"Please keep close hold, but my team is planning to launch a tool… that will publicly track and map the defections in Syria and which parts of the government they are coming from," the email says.
"Our logic behind this is that while many people are tracking the atrocities, nobody is visually representing and mapping the defections, which we believe are important in encouraging more to defect and giving confidence to the opposition."
This system was to be given to Al Jazeera, the Qatar-based international news broadcaster, but not until consulting with senior staff at the US government: "Please keep this very close hold and let me know if there is anything [else] you think we need to account for or think about before we launch. We believe this can have an important impact," the email states.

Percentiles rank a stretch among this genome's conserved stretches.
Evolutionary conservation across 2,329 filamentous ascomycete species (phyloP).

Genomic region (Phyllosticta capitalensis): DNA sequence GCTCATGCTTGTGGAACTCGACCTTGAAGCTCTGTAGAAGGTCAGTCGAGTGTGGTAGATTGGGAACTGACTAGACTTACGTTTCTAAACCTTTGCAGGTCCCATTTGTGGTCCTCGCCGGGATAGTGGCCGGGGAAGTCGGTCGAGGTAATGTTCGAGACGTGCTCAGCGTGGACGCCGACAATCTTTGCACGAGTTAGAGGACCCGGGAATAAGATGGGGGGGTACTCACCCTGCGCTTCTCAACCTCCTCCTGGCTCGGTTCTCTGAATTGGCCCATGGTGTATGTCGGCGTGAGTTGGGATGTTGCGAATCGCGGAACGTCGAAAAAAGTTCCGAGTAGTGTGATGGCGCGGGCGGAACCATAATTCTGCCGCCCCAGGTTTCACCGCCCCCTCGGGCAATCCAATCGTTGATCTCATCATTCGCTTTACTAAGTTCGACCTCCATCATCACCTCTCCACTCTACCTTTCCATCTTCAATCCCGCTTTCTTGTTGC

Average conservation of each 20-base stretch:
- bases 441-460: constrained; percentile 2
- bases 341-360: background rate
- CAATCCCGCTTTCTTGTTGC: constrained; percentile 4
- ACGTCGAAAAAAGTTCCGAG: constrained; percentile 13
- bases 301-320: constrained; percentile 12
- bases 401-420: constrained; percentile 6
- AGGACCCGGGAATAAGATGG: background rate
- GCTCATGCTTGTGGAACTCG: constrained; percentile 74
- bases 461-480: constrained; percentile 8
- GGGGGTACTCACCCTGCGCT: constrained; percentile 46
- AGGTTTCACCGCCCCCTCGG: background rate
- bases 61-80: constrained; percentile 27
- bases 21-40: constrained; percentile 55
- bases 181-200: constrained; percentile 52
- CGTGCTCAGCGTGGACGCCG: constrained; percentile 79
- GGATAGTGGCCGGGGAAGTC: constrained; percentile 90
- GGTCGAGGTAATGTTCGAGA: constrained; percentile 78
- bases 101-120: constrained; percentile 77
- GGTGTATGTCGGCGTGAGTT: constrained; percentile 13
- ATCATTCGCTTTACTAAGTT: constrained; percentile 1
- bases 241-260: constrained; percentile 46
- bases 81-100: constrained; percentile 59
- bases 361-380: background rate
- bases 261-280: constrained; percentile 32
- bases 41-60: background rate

Among other recipients were deputy secretary of state Bill Burns; Alec Ross, a senior Clinton advisor; and Clinton's deputy chief of staff, Jake Sullivan. Sullivan subsequently forwarded Cohen's email to Clinton, describing it as "a pretty cool idea."
According to the Washington Examiner, Cohen attempted to incite uprisings using social media before he joined "Google Ideas." WikiLeaks founder Julian Assange has for years referred to Cohen as Google's "director of regime change."